It is at this time that Maugham developed the stammer that would stay with him all his life, although it was sporadic and subject to mood and circumstance.
Maugham was miserable both at the vicarage and at school. As a result, he developed a talent for applying a wounding remark to those who displeased him. This ability is sometimes reflected in the characters that populate his writings.
At sixteen, Maugham refused to continue at The King’s School and his uncle allowed him to travel to Germany, where he studied literature, philosophy and German at Heidelberg University. It was during his year in Heidelberg that he met and had a sexual affair with John Ellingham Brooks, an Englishman ten years his senior.
On his return to England his uncle found Maugham a position in an accountant’s office, but after a month Maugham gave it up and returned to Whitstable. His uncle was not pleased, and set about finding Maugham a new profession. Maugham’s father and three older brothers were all distinguished lawyers and Maugham asked to be excused from the duty of following in their footsteps.
A career in the church was rejected because a stammering minister might make the family seem ridiculous. Likewise, the civil service was rejected — not out of consideration for Maugham’s own feelings or interests, but because the recent law requiring civil servants to qualify by passing an examination made Maugham’s uncle conclude that the civil service was no longer a career for gentlemen.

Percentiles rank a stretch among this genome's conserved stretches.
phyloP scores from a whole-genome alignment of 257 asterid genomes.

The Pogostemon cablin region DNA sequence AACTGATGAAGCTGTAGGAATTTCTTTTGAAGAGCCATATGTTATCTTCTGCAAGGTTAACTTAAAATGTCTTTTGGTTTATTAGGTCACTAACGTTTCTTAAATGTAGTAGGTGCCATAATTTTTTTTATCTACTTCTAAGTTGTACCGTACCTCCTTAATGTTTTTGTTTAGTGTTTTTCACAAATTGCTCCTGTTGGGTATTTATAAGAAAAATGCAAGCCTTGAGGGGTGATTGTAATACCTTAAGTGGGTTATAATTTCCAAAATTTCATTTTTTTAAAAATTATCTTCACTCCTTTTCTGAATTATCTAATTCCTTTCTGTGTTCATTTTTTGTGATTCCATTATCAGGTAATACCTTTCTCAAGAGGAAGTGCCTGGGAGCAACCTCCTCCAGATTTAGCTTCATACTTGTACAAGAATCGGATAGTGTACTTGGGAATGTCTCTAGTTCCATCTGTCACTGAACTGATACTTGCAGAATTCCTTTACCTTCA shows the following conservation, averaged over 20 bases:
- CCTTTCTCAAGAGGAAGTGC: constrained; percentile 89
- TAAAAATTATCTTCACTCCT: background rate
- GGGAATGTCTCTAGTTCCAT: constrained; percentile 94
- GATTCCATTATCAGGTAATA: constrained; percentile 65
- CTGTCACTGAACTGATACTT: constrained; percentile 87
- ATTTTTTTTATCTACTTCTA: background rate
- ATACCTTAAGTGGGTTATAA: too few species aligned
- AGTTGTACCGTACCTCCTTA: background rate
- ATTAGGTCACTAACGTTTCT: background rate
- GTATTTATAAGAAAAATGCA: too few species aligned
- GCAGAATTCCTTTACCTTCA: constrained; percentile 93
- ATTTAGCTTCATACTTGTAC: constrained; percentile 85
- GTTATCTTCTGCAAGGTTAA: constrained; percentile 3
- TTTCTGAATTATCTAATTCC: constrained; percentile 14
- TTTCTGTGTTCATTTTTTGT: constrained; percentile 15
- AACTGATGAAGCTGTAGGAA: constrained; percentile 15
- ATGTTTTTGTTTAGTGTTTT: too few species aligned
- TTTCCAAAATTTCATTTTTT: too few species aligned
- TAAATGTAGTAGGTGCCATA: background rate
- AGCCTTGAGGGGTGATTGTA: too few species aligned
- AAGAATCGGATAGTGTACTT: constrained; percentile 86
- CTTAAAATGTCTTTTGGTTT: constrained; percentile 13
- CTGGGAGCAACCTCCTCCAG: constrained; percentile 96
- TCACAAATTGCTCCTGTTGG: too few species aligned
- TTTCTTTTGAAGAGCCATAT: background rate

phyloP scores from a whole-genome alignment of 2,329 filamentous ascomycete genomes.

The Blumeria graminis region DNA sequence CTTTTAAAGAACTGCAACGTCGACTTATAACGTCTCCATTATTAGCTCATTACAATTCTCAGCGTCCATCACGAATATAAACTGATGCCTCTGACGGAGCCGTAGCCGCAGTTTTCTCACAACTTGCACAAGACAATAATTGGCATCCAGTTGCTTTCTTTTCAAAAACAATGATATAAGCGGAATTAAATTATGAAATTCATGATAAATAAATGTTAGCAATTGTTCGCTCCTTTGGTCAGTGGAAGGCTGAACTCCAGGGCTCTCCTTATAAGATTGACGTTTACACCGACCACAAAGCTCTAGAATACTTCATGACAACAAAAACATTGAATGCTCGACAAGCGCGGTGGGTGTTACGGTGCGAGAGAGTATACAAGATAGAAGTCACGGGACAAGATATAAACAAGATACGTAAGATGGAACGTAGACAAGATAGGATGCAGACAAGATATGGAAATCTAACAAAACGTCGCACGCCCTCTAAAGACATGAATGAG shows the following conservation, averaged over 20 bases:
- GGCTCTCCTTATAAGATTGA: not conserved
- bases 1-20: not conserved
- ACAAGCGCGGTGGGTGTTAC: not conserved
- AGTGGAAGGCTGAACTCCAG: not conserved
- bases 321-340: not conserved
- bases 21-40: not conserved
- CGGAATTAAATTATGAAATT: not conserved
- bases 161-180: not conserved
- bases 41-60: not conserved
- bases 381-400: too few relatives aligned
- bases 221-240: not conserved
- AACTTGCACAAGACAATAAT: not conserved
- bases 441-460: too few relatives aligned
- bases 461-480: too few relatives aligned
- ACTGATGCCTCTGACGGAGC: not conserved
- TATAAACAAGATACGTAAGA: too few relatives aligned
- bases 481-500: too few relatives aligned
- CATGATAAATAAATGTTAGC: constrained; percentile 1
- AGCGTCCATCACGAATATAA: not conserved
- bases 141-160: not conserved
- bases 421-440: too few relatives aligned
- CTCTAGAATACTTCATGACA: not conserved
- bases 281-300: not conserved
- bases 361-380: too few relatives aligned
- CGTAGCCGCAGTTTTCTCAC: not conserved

The local doctor suggested the profession of medicine and Maugham’s uncle reluctantly approved this. Maugham had been writing steadily since the age of 20 and fervently intended to become an author, but because Maugham was not of age, he could not confess this to his guardian. So he spent the next five years as a medical student at King’s College London.
Some critics have assumed that the years Maugham spent studying medicine were a creative dead end, but Maugham himself felt quite the contrary. He was able to live in the lively city of London, to meet people of a “low” sort that he would never have met in one of the other professions, and to see them in a time of heightened anxiety and meaning in their lives. In maturity, he recalled the literary value of what he saw as a medical student: “I saw how men died. I saw how they bore pain. I saw what hope looked like, fear and relief…”